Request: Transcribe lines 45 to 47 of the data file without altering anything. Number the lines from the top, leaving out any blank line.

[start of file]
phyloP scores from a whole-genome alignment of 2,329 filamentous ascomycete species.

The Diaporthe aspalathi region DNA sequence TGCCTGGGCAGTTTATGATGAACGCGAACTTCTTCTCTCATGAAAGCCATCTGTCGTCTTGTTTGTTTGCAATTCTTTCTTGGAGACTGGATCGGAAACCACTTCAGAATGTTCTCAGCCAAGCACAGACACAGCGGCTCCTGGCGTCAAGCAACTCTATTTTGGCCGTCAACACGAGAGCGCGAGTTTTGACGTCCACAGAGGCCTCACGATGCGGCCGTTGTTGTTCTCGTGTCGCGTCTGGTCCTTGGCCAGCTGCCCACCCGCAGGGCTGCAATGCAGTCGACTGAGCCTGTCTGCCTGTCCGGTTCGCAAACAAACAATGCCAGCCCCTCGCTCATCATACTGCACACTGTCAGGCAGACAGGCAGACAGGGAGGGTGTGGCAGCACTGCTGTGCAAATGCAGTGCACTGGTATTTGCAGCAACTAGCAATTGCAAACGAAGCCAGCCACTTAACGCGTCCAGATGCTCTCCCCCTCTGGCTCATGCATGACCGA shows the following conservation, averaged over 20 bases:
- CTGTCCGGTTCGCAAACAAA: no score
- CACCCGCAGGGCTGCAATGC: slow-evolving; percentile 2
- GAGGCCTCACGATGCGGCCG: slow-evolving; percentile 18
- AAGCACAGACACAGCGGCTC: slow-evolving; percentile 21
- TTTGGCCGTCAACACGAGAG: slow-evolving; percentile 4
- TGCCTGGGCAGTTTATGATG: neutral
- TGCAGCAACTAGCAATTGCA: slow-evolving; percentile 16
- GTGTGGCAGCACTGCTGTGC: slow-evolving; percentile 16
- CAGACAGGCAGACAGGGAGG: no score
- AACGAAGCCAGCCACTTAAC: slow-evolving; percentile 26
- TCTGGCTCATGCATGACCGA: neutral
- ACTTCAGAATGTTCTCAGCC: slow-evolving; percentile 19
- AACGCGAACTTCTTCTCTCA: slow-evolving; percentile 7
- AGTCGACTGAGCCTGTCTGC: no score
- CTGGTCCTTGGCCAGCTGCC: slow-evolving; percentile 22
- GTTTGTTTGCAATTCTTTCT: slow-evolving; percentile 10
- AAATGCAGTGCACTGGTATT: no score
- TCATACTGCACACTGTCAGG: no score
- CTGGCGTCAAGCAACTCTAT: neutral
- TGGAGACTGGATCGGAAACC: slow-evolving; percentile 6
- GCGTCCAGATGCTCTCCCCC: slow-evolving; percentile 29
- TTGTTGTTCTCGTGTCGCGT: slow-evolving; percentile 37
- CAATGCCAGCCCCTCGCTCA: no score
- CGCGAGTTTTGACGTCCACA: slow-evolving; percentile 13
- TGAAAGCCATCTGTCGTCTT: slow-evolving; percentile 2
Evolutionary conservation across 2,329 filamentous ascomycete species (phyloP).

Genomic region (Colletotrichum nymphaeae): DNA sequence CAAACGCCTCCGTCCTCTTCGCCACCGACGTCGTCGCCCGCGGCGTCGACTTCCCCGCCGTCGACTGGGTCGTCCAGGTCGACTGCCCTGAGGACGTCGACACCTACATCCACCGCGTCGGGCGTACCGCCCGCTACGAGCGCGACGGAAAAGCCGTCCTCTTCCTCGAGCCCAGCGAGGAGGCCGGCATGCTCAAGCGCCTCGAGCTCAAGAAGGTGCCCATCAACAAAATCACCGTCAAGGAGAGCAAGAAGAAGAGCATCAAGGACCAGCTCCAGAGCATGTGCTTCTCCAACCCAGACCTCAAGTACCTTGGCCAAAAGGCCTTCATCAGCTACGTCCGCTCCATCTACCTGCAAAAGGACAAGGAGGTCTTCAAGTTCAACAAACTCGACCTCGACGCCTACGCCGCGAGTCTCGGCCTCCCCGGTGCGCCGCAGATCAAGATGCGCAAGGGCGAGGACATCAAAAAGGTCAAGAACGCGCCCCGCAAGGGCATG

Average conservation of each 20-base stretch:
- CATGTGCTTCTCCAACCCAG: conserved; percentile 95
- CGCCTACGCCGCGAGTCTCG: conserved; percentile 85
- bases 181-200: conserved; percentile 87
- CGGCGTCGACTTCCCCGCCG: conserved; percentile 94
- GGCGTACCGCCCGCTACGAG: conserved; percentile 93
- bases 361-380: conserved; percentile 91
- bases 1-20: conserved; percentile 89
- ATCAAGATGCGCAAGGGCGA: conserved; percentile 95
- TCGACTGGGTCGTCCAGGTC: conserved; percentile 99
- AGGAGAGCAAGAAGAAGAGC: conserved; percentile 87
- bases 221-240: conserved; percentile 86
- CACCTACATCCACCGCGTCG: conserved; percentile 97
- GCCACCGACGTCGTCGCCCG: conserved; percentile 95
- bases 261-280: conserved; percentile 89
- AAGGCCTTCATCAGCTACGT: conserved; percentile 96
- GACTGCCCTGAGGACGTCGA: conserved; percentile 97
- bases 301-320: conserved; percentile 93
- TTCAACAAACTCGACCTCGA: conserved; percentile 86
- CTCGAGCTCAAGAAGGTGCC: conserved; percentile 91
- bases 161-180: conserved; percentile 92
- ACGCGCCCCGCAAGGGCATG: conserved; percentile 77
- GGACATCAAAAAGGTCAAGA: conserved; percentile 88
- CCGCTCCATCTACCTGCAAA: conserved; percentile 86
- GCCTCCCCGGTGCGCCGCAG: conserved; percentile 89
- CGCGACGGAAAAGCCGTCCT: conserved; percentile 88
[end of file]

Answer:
- AAGGCCTTCATCAGCTACGT: conserved; percentile 96
- GACTGCCCTGAGGACGTCGA: conserved; percentile 97
- bases 301-320: conserved; percentile 93